Tone of voice. It’s not just something your mom scolds you for using improperly.
Your business has a tone of voice, and, just like when talking to your mother, you need to be aware of how you’re using it and whether it’s conveying your message appropriately.
Everything about your business from advertising to website content to outgoing voicemail messages should reflect your business’ tone of voice. Even internal communications – the way your employees perceive the company, the style of internal memos, company culture – every instance of communication inside and out is an opportunity to convey your business’ heart, soul, vision, and message to everyone in contact with the business.
It means making sure that, across the board, the same tone is used for every point of contact so your company’s persona is consistent. It may sound daunting or a little vague, but it’s really a simple principle.
Just make sure that the tone you use, meaning the style of language or writing (informal, business-like, humorous, to-the-point), is the same across all possible channels of communication. This includes internal perception and communication between employees as well as any contact with customers, be it written or verbal.
Here’s the twist: you can’t just pick a tone of voice and run with it. It has to match your business, who you are, and who your customers should perceive you to be.
Here’s an example. Think about Firefox, the web browser by Mozilla. When something goes wrong and it can’t load your page, you get the cheerful, humorous, almost cheeky message, “Well, this is embarrassing…” You feel good about this – Firefox has acknowledged their mistake, more or less apologized for it, and humanized what is typically a very cold, impersonal Internet experience. They’re forgiven and you feel good that they took responsibility for the error.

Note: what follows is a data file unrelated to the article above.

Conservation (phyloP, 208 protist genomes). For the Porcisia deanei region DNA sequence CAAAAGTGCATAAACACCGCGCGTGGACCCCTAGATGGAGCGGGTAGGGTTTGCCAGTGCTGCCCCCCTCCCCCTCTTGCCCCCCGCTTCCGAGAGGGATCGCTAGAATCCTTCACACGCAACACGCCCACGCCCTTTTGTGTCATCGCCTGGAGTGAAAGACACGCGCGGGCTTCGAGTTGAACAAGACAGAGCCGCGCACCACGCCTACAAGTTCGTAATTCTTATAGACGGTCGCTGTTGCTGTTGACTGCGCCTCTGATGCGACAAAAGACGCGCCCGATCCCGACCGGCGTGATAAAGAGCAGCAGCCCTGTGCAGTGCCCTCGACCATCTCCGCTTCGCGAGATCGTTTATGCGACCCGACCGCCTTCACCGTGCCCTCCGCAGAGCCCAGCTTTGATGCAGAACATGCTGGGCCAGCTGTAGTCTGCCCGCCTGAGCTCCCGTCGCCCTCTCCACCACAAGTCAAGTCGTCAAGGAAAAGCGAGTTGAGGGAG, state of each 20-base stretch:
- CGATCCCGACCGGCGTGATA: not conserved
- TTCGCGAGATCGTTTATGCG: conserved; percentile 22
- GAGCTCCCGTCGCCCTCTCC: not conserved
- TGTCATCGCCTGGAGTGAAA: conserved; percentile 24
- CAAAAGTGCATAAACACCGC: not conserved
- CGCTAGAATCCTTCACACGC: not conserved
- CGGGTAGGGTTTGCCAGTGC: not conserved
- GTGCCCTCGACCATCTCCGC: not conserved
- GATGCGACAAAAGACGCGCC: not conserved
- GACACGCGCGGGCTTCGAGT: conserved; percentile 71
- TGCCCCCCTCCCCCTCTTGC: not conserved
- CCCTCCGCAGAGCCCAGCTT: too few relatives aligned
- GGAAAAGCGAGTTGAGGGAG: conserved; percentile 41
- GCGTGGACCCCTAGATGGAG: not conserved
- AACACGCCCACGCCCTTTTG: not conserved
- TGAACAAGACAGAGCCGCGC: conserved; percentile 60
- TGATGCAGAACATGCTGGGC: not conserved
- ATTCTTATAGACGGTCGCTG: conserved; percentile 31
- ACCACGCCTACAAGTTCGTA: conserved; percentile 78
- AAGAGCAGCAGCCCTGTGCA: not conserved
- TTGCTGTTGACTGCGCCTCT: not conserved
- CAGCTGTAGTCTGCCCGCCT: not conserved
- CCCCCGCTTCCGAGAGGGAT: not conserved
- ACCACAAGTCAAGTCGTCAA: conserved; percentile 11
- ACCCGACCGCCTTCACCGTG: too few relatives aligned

Now think about another tech company – same industry, but a very different company – Microsoft. What if Microsoft made a mistake and then said something along the lines of “this is embarrassing” like Firefox did? You might feel like they were being too flippant, like they are not taking themselves or you, their customer, seriously.
Why? It’s simple – tone of voice. The funny, casual style does not match who they are as a company. It works for Firefox, because that’s who they are and who they have put themselves out in the public to be from the get-go. Microsoft can’t just turn on the edgy, fun tone of voice now even if they wanted to because that’s not how people perceive them. People see them as a stiffer or more traditional big company. They’ve been around too long to change their voice so dramatically now, and it could really work against them. It would take a long and gradual shift to get to where Firefox already is.
Tone of voice is an important aspect of your business, but trying to be something you’re not could really hurt you. Just like mother said, you need to watch your tone of voice.
Take the time to think about what your business is trying to communicate, who you’re trying to communicate it to, and how your tone of voice fits your company’s personality.